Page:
- The Washington Times - Wednesday, September 3, 2014

A federal judge in Louisiana has broken the streak of favorable gay marriage rulings by upholding the state’s voter-passed amendment that defines marriage as the union of a man and a woman.

“The [state] defendants in this passionately charged national issue have the more persuasive argument,” U.S. District Judge Martin L.C. Feldman said in a 32-page ruling, issued Wednesday in Robicheaux v. Caldwell.

The state “has a legitimate interest under a rational basis standard of review for addressing the meaning of marriage through the democratic process,” he said.

Gay marriage supporters protested the ruling Wednesday in New Orleans.

It’s sad that a federal judge would “put up a roadblock” to gay marriage, but “justice will ultimately be done,” said Sarah Warbelow, legal director of the Human Rights Campaign.

The Supreme Court has already upheld marriage as a fundamental and constitutional right more than a dozen times, and 21 federal courts have ruled in favor of gay marriage in the past year, she noted.


SEE ALSO: Gay Republican candidates expect party to embrace same-sex marriage


“We’ve won nearly all of the 40 state and federal marriage cases this year. Today’s Louisiana loss is a reminder that we’re not done,” said Evan Wolfson, founder and president of Freedom to Marry. Gay couples “should not have to fight state by state, case by case, year by year.”

Gene Mills, president of Louisiana Family Forum, praised Judge Feldman’s opinion, saying it “confirms that the people of Louisiana — not the federal courts — have the constitutional right to decide how marriage is defined in this state.”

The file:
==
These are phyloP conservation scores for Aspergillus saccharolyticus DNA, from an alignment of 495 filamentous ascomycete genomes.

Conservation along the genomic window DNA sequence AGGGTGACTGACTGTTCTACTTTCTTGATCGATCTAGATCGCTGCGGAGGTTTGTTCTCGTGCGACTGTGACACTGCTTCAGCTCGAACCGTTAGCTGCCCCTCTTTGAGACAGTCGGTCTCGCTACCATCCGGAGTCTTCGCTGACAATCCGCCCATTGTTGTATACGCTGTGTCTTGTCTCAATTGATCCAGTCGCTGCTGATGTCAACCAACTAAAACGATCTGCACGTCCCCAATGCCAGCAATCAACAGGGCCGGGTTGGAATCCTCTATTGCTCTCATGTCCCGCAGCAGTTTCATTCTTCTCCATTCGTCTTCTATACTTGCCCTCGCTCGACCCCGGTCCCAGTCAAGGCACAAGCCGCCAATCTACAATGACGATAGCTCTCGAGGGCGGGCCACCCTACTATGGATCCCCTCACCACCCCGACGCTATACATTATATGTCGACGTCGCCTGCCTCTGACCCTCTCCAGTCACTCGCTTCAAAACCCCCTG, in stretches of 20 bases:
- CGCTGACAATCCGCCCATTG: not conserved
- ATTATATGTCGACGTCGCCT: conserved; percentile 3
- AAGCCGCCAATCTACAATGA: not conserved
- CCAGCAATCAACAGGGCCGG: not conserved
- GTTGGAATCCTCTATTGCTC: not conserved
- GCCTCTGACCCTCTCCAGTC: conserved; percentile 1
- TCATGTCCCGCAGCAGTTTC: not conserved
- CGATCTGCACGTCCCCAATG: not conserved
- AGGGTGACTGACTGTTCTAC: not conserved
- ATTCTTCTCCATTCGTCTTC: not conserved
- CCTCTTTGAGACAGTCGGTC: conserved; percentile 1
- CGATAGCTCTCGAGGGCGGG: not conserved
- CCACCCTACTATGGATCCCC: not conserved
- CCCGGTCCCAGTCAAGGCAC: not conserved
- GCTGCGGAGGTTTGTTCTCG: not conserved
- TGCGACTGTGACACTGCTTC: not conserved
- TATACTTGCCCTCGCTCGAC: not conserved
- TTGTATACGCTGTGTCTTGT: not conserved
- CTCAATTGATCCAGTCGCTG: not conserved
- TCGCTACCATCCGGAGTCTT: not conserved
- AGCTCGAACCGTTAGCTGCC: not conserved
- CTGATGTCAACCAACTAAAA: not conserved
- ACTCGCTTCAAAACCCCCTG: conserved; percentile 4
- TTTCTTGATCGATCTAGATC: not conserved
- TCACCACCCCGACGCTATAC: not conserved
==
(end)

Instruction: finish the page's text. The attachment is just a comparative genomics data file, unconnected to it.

The ruling “is a victory for children, each of whom need and desire a mom and dad,” as well as for religious liberty and free speech, said Tony Perkins, president of Family Research Council and a former Louisiana lawmaker.

The ruling undercuts the “myth” that the Supreme Court will inevitably redefine marriage for all states, said Brian S. Brown, president of the National Organization for Marriage. “We believe [the Supreme Court] will leave this issue with the states.”

Judge Feldman’s court is the first to uphold a state marriage law since the Supreme Court ruled in June 2013 to strike down part of the Defense of Marriage Act, which forbade the federal government from recognizing legal gay marriages, in part on federalism grounds.

Judge Feldman noted that if he had joined all the other courts that have struck down state marriage laws, it “would no doubt be celebrated.”

But he instead rejected arguments that the traditional definition of marriage violates constitutional equal protection or due process rights, or that sexual orientation is a “protected class.”

He further agreed with the state that marriage laws “serve a central state interest of linking children to an intact family formed by their biological parents,” and the state’s legitimate interest that fundamental social change — such as changing marriage laws — is “cultivated through democratic consensus.”

Gay voices on social media were often incensed about the “homophobic” ruling; many were especially offended that Judge Feldman worried about “inconvenient questions,” such as whether ruling for gay marriage meant states must one day permit or recognize loving and caring marriages of an aunt and niece, aunt and nephew, brother and brother and father and child.

In other words, Judge Feldman thinks “marriage equality paves the way for incest,” a sarcastic writer said at Queerty.com.

The ruling will be appealed to the 5th U.S. Circuit Court of Appeals, said attorneys for Forum for Equality Louisiana, Jonathan Robicheaux and other gay plaintiffs.

According to bestofneworleans.com, Louisiana politicians are divided on same-sex marriage.

Louisiana Gov. Bobby Jindal and Sen. David Vitter, both Republicans, support traditional marriage, while Sen. Mary Landrieu, a Democrat up for re-election, supports civil unions — and was one of only three Democratic senators not to endorse same-sex marriage.

Earlier this year, Mrs. Landrieu said that while her own personal views have evolved, the people of Louisiana “have made clear that marriage in our state is restricted to one man and one woman.”

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